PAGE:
I really enjoy cooking, but I don't get to do it enough when school and work get busy. I did a little experimenting and found a few solid week-night dinners that always satisfy. I keep ingredients for these in the apartment at all times. I also try to keep a bunch of snacks on hand to avoid moments of weakness. Going vegan doesn't mean you have to give up all your favorite foods. There are vegan options out there for pretty much everything. Pinterest is one of your greatest assets when looking up new recipes.

Also don't feel like you have to buy into the hype of certain foods. There are some really pretty Instagram worthy vegan foods, but don't feel like you have to like them to be vegan. For example, smoothie bowls make not effing sense to me. Why would I put a smoothie in a bowl? Use a straw! If you know you don't like a certain ingredient don't feel like you have to try it to be a good vegan. Mangos? Hate them. Coconut? Disgusting in all forms. You can go vegan and still eat foods you enjoy. Blaze Pizza is still my number one, now I just get vegan cheese!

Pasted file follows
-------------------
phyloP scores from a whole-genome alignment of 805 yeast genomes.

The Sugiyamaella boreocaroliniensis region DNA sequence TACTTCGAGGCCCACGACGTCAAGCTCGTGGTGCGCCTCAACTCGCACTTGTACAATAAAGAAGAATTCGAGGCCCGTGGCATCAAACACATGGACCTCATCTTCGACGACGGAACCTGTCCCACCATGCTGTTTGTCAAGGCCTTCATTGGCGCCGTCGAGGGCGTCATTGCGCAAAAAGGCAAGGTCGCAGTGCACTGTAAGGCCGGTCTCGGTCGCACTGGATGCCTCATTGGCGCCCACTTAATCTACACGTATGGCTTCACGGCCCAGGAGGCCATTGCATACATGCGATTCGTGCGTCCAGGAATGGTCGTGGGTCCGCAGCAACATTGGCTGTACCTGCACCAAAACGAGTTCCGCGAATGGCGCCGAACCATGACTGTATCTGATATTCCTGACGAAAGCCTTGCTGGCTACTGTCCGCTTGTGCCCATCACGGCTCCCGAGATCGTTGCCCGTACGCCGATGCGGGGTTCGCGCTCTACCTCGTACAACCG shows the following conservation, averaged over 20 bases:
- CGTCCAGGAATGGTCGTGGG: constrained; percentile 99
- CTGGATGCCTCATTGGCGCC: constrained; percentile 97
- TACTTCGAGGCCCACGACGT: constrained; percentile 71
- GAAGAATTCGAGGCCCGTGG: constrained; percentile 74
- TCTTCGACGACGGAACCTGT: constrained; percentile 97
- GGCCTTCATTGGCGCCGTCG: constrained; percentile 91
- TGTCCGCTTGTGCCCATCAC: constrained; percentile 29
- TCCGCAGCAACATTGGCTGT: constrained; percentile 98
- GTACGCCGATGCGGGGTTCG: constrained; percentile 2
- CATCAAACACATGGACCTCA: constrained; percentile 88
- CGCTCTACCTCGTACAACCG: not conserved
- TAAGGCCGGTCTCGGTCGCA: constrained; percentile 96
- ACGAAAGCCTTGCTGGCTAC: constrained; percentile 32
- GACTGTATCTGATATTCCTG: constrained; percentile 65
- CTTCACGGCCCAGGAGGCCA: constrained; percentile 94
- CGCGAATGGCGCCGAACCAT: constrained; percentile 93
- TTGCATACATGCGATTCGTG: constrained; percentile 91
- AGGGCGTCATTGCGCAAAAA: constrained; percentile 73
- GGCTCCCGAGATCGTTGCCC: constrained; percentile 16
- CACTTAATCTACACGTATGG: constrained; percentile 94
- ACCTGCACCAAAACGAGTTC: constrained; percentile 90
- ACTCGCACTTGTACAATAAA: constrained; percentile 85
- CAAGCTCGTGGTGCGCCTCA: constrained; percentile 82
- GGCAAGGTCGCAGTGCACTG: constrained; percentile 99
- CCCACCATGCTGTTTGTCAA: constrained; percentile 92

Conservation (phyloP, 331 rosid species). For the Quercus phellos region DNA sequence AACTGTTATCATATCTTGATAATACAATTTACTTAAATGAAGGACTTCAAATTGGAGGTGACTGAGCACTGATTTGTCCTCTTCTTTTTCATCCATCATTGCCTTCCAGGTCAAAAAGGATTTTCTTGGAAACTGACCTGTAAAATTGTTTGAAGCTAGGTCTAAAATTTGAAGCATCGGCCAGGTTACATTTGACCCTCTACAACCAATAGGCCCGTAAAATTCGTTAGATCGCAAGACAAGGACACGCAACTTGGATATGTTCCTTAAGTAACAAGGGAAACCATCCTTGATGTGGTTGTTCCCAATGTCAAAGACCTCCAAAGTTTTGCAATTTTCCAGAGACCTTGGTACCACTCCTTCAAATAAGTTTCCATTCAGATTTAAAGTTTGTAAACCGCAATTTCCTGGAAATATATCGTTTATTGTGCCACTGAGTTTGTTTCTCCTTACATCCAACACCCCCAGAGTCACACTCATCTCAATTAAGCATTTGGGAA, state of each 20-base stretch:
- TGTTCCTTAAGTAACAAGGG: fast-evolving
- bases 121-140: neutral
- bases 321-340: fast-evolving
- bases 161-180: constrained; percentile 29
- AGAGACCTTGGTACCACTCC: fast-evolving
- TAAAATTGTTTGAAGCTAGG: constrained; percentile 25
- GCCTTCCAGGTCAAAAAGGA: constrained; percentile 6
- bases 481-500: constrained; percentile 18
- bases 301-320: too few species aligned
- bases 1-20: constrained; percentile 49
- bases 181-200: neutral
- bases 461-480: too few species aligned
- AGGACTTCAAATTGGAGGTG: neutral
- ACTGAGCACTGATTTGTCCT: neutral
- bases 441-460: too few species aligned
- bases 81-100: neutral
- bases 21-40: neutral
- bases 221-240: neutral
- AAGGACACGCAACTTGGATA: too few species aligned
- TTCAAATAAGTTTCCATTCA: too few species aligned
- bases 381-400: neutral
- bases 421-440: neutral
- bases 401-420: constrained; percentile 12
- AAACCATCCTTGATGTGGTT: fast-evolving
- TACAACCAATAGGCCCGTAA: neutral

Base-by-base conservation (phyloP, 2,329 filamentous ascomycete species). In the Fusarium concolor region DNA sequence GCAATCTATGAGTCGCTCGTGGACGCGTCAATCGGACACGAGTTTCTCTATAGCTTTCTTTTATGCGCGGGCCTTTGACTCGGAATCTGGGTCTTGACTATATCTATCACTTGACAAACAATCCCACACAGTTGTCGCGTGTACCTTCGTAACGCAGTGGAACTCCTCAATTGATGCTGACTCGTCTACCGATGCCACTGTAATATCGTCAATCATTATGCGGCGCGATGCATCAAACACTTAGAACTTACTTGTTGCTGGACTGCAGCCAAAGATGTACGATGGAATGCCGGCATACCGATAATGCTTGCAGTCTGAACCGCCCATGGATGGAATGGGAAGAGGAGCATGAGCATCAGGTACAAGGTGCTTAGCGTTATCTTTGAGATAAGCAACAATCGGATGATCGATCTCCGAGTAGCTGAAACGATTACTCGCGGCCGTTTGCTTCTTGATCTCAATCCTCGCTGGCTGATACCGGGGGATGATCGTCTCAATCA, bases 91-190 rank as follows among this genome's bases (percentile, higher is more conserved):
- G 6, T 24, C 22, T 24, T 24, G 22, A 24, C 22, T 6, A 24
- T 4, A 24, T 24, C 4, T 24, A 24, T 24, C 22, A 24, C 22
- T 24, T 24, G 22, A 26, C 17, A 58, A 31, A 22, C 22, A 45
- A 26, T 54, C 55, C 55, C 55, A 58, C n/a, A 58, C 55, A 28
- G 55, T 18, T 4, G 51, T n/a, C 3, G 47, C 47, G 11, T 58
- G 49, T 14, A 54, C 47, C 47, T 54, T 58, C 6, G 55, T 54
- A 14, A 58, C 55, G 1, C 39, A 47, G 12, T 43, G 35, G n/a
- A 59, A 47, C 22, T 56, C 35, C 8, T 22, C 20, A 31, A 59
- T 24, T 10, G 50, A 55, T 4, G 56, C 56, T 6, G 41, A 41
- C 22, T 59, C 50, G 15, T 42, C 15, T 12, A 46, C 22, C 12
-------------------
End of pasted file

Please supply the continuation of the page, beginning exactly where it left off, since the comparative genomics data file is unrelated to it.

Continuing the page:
Accept Imperfection

As a new vegan you are for sure going to be tempted and make mistakes. My mistakes include not realizing egg was in a certain dish and breaking down and getting a burger after coming home from a party. It's important to remind yourself that you're doing your best and to keep going. It can be easy to say well F it because I already messed up today so why bother. When you make mistakes try to get right back on track by reading a few articles or watching a few videos to get yourself re-motivated.

We live in a non-vegan world, so there are going to be times where we make mistakes. What matters is you're aware of the benefits of plant-based and you're trying your best.
Photo by Samantha Lorette on Unsplash

F the Haters